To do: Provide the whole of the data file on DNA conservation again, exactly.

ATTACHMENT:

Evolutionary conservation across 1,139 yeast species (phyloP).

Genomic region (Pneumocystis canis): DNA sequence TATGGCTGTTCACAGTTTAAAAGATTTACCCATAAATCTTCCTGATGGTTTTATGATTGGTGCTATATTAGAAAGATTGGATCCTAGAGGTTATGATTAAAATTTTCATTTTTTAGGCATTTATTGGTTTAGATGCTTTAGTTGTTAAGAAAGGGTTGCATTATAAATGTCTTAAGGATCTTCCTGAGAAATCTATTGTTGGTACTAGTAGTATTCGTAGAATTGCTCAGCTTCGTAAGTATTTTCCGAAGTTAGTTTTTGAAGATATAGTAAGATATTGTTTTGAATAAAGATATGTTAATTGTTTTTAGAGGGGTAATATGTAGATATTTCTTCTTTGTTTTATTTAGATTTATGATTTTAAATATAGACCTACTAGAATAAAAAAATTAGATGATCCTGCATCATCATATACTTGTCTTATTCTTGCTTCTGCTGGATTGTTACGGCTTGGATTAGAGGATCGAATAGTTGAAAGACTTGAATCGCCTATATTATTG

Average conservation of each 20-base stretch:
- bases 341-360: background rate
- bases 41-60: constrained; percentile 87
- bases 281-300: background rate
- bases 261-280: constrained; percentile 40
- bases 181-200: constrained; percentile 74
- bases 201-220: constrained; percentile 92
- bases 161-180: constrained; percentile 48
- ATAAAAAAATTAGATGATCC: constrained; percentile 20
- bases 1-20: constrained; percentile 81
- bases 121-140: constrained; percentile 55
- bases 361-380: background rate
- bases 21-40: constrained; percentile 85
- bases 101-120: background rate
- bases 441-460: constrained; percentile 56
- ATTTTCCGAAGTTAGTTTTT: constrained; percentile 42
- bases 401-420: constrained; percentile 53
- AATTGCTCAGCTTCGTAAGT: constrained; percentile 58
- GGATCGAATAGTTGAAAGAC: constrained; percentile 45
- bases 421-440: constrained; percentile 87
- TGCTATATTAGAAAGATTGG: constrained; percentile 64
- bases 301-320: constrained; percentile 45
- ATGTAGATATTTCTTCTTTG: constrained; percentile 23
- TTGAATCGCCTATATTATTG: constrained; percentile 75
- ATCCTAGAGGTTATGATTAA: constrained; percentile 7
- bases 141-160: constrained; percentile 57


Evolutionary conservation across 1,139 yeast species (phyloP).

Genomic region (Pneumocystis canis): DNA sequence TATGGCTGTTCACAGTTTAAAAGATTTACCCATAAATCTTCCTGATGGTTTTATGATTGGTGCTATATTAGAAAGATTGGATCCTAGAGGTTATGATTAAAATTTTCATTTTTTAGGCATTTATTGGTTTAGATGCTTTAGTTGTTAAGAAAGGGTTGCATTATAAATGTCTTAAGGATCTTCCTGAGAAATCTATTGTTGGTACTAGTAGTATTCGTAGAATTGCTCAGCTTCGTAAGTATTTTCCGAAGTTAGTTTTTGAAGATATAGTAAGATATTGTTTTGAATAAAGATATGTTAATTGTTTTTAGAGGGGTAATATGTAGATATTTCTTCTTTGTTTTATTTAGATTTATGATTTTAAATATAGACCTACTAGAATAAAAAAATTAGATGATCCTGCATCATCATATACTTGTCTTATTCTTGCTTCTGCTGGATTGTTACGGCTTGGATTAGAGGATCGAATAGTTGAAAGACTTGAATCGCCTATATTATTG

Average conservation of each 20-base stretch:
- bases 341-360: background rate
- bases 41-60: constrained; percentile 87
- bases 281-300: background rate
- bases 261-280: constrained; percentile 40
- bases 181-200: constrained; percentile 74
- bases 201-220: constrained; percentile 92
- bases 161-180: constrained; percentile 48
- ATAAAAAAATTAGATGATCC: constrained; percentile 20
- bases 1-20: constrained; percentile 81
- bases 121-140: constrained; percentile 55
- bases 361-380: background rate
- bases 21-40: constrained; percentile 85
- bases 101-120: background rate
- bases 441-460: constrained; percentile 56
- ATTTTCCGAAGTTAGTTTTT: constrained; percentile 42
- bases 401-420: constrained; percentile 53
- AATTGCTCAGCTTCGTAAGT: constrained; percentile 58
- GGATCGAATAGTTGAAAGAC: constrained; percentile 45
- bases 421-440: constrained; percentile 87
- TGCTATATTAGAAAGATTGG: constrained; percentile 64
- bases 301-320: constrained; percentile 45
- ATGTAGATATTTCTTCTTTG: constrained; percentile 23
- TTGAATCGCCTATATTATTG: constrained; percentile 75
- ATCCTAGAGGTTATGATTAA: constrained; percentile 7
- bases 141-160: constrained; percentile 57